How times change! When I first started dinghy sailing in England I recall a friend telling me how they had just fitted a VHF radio to their boat and it seemed amazing to us all that you could use the VHF to make a phone call when out at sea. That was over 20 years ago, and today every well equipped boat will have at least one VHF radio and probably several. Now Radar has become almost standard on vessels equipped for offshore sailing. And unlike the radar units of old the new units are so much easier to read, are reasonably priced, and do not consume half as much electricity aboard your boat. With these advantages, it is not surprising that many sailors are now fitting radar to their boats and are then faced with the prospect of actually using it.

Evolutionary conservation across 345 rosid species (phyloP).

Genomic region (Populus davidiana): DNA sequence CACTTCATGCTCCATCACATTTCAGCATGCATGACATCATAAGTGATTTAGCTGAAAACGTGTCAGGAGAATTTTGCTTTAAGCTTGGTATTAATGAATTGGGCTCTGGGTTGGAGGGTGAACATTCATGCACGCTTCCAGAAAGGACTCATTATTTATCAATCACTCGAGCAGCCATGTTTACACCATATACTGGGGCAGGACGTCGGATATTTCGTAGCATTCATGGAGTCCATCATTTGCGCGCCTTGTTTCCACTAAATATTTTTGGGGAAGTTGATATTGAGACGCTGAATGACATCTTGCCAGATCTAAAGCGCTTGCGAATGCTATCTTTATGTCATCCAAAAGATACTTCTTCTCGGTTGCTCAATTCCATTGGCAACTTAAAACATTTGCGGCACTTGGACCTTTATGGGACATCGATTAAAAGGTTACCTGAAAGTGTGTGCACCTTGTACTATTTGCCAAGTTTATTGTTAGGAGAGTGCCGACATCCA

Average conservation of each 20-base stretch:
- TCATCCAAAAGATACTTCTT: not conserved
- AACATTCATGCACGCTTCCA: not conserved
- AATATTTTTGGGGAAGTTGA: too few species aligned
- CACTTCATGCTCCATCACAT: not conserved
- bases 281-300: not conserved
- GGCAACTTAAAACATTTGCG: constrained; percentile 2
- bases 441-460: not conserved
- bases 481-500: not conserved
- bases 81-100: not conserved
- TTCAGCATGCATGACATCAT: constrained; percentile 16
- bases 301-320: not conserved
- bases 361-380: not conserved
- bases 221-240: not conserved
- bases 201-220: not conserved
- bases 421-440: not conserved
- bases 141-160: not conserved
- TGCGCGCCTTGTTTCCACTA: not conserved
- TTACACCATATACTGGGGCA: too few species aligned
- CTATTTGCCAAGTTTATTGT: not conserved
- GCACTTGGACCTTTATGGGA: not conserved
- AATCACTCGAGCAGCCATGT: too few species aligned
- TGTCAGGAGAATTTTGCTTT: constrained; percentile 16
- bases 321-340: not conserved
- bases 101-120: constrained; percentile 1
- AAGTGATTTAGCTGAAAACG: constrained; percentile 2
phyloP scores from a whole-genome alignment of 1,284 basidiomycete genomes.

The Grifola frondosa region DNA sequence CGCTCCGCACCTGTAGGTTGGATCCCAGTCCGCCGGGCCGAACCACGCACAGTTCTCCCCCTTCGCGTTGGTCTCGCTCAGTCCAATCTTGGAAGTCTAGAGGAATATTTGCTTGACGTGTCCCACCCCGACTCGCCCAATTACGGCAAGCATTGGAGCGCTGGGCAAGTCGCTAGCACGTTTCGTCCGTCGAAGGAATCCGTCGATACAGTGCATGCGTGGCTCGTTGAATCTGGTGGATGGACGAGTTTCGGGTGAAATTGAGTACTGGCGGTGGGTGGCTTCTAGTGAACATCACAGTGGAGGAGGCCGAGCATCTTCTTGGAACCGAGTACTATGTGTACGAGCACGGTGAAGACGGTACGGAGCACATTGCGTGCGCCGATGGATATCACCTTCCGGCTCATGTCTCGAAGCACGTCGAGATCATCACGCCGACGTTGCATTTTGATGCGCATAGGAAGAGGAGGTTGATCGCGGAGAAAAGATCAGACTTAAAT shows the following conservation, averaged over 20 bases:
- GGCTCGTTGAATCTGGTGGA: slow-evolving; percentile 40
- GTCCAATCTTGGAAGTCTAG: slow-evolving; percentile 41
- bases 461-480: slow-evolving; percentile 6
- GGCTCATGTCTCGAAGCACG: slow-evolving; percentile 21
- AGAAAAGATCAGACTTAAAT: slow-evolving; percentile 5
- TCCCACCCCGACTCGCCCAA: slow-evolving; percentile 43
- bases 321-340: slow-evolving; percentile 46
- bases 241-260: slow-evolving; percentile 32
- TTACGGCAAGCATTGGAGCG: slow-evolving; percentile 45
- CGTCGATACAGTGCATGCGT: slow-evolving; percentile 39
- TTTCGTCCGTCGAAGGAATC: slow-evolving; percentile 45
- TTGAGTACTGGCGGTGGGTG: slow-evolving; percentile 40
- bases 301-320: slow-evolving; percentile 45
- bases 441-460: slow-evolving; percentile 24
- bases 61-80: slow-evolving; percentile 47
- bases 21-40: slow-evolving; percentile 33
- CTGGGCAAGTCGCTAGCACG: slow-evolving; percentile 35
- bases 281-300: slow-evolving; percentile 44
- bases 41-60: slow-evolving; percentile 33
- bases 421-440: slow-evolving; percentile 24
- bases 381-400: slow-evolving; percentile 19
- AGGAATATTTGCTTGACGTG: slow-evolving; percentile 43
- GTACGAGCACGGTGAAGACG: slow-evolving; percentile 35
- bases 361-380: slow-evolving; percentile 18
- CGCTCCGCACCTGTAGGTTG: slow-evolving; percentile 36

In 1997 I took an Island Packet down to the Cayman Islands from Clear Lake. The trip was a fast one with a northerly wind taking us most of the way and we made the passage in record time. Overall, everything was relatively straightforward though our trickiest navigation was when passing through the Yucatan Channel at night. Because of the strong north wind I chose to transit the channel on the Eastern side close to Cuba where the water is deeper and the current less strong. However around the western end of Cuba there is a considerable amount of shipping and I was aware that an international Traffic Separation Scheme was in operation there (see Nav Rule 10) but I had no details on my charts or in my books of the exact location of the lanes. Transiting the area that night took two of in the cockpit at all times keeping a lookout and taking bearings on the vessels that appeared to be coming close. But what made the whole thing easier and safer was the cockpit mounted radar display. Although its bright screen (even fully dimmed) was really too bright, having it there and being able to see vessels below the visible horizon was invaluable. Throughout our passage through the channel we were able to see seven or eight vessels at all times on the eight mile range and being able to track their progress using the EBL (electronic bearing line) and ERM (electronic range marker) made collision avoidance that much easier. In such situations I would always like to have a radar available!